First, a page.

Questions for your doctorWhen’s the last time you went shopping and forgot to pick up something you really needed? It’s frustrating when your memory fails you at the store, but it can be even worse if that lapse hits in the doctor’s office. With the average length of a doctor’s visit shrinking (from 22 minutes in 2007 to 11-15 minutes in 2010), you’ll want to be sure you make the most of that time.

Prepare for your next appointment with these six tips:

1. List questions for your doctor.

Most people have at least one or two lingering questions for their doctors, even if they’re otherwise healthy. If you’ve noticed a change in your health (your feet are always cold at night, you get headaches while driving, etc.) you’ll want to mention them during your appointment. Think ahead and come up with a list of questions or concerns and write them down (just like that grocery list).

“Decide what your priorities are and try to focus on a maximum of three or four per visit,” suggests Dr. Marc Itskowitz, Director of Didactic Education at Allegheny General Hospital.

Not sure what to ask?

  • Check out our Questions to Ask Your Doctor booklet (PDF).
  • Ask close friends or family members if they’ve noticed changes in your health.
  • Consider these health questions:
    • A major health concern, such as a lump or illness
    • Preventive care needs, e.g., immunizations, mammograms, or other age-appropriate screenings
    • Questions about your current medications
    • Information about a medical test or surgery you’re considering
    • Changes in your sleep, appetite, etc., and whether they’re normal
    • General questions about how to live a healthier lifestyle

2. Bring a list of all of your medications.

Come to your appointment with a complete list of the medications you’re taking, including the dosing information. Don’t forget to include any herbal remedies or vitamins you take on a regular basis. Once a year, Dr. Itskowitz asks his patients to bring the actual medications to an appointment. If you’d like, you can also store information about your medications digitally through a Personal Health Record like the one we offer on our Highmark Member website (you can find the URL on your Member ID card). You’ll also need to tell your doctor if you’re taking these prescriptions regularly as prescribed, or if you’ve lapsed on one or more of them. It’s important to make sure your doctor knows exactly what you’re taking, how much and how often.

If you’re doing any testing at home, be sure you come prepared with that information, too.

“If you have a blood pressure machine or glucose meter at home, bring them to your appointment so we can take a look at your results over time,” advises Dr. Itskowitz.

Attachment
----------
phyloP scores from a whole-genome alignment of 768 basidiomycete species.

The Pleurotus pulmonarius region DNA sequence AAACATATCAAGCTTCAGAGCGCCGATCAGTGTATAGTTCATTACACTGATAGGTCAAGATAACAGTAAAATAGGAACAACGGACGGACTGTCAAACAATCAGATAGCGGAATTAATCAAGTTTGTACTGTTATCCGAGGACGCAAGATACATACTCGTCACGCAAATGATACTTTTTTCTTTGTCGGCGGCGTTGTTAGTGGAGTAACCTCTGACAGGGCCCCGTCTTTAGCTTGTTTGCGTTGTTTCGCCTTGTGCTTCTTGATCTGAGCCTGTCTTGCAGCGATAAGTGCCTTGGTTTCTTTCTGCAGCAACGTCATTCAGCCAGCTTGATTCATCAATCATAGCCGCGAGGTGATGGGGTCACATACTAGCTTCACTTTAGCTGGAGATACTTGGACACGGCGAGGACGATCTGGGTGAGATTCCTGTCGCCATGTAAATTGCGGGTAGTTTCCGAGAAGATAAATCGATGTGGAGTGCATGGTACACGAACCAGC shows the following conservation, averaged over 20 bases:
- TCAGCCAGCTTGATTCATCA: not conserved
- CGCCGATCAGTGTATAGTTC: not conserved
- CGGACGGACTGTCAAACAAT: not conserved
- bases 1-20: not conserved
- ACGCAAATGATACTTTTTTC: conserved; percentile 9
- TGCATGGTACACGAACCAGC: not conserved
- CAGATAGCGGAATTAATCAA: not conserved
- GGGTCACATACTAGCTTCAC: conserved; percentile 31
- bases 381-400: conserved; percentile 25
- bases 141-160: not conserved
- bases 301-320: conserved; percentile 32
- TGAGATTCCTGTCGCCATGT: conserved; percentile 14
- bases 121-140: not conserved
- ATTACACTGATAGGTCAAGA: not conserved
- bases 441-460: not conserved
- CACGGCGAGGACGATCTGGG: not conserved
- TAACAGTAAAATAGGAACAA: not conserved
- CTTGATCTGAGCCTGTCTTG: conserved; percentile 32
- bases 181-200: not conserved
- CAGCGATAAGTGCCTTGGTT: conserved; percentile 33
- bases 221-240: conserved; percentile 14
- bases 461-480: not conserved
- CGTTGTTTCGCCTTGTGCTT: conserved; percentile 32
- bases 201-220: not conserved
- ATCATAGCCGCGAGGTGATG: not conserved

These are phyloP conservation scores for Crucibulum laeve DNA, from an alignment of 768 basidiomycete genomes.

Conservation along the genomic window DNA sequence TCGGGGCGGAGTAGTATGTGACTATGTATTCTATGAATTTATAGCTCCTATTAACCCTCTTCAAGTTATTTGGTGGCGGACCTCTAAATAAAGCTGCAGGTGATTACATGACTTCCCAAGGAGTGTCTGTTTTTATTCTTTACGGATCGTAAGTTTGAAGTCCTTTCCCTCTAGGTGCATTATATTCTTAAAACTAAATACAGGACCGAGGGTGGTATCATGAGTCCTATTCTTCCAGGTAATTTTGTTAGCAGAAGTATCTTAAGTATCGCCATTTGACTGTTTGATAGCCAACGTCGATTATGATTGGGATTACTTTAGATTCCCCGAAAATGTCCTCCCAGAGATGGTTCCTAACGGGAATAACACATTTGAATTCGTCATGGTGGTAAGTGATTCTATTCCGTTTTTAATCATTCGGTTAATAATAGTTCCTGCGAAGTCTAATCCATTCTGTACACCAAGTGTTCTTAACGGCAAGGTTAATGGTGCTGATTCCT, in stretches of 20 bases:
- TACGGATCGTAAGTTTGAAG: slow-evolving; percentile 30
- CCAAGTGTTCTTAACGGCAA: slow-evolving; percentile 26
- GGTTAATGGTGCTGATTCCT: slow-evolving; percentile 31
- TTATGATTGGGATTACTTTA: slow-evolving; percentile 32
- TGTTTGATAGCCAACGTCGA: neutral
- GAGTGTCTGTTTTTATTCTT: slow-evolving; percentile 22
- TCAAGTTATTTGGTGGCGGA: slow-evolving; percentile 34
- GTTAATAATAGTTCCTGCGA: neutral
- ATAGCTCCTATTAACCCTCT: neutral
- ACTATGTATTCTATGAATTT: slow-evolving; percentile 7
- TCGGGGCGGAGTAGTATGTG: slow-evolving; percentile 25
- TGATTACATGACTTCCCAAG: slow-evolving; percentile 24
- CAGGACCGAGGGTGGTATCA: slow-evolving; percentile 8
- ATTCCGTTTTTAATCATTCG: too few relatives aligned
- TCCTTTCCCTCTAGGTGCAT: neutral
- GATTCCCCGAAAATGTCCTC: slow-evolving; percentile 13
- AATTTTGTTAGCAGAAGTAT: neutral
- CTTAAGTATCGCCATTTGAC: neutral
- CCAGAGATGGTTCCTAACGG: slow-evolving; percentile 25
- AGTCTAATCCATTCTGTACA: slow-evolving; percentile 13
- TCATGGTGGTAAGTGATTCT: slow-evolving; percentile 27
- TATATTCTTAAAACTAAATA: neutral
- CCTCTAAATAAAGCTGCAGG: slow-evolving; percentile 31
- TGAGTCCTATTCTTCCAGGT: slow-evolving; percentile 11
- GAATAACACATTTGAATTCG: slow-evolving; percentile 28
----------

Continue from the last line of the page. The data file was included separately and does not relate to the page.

3. Make sure you can see, hear and understand.

If you use glasses or a hearing aid, make sure you have them at your doctor’s appointment. You’ll want to be able to see and hear as well as possible to make it a productive appointment.

If you don’t speak English or prefer to speak another language, you should inform your doctor’s office in advance of the appointment. The office manager may have advice or may be able to schedule an interpreter.

4. Update the doctor with your health information.

It’s important to tell your doctor about any health issues that come up between visits. For example, if you visited the emergency room or saw a specialist, you should mention it. While they may have access to this information through your health record, you should make sure they’re aware.  Don’t assume they’ve gotten the details from another provider or medical facility.

Remember your doctor is a professional; you’ll want to be honest about any health issues you’re experiencing – even if they’re embarrassing – so he or she can help you.

5. Take notes during your visit.

Bring paper and pen (or your favorite electronic substitute) and take notes. If you’re having trouble with your notes, it may be a sign you don’t fully understand what’s going on. If you realize that in the moment, you can ask questions on the spot. You can also refer to your notes at home to make sure you’ve remembered everything discussed during your appointment.

“You can also bring a family member or friend to be a second set of ears during your appointment,” says Dr. Itskowitz. “He or she can help you understand the health issues we’re discussing.”

6. Ask questions and ask for easier-to-read materials.

On a related note, never be afraid to admit you don’t understand something! Part of your doctor’s job is to make sure you understand your health and health care. Speak up and ask questions! Likewise, if your doctor gives you a brochure you don’t understand, see if he or she can explain the material or find an easier-to-understand version.

Going to the doctor is much more productive if you’ve done a little preparation. Above all else, your doctor needs to get a complete picture of your health–and convey their advice to you in a way you understand. Use these tips and you’ll be well on your way to a successful appointment.

What’s your best tip for getting ready to go to the doctor? Let us know in the comments!


Dr. Marc Itskowitz is an internal medicine specialist affiliated with Allegheny General Hospital. He has expertise in geriatrics, nutrition, and travel medicine. He is also an associate professor of medicine at both Temple and Drexel Universities.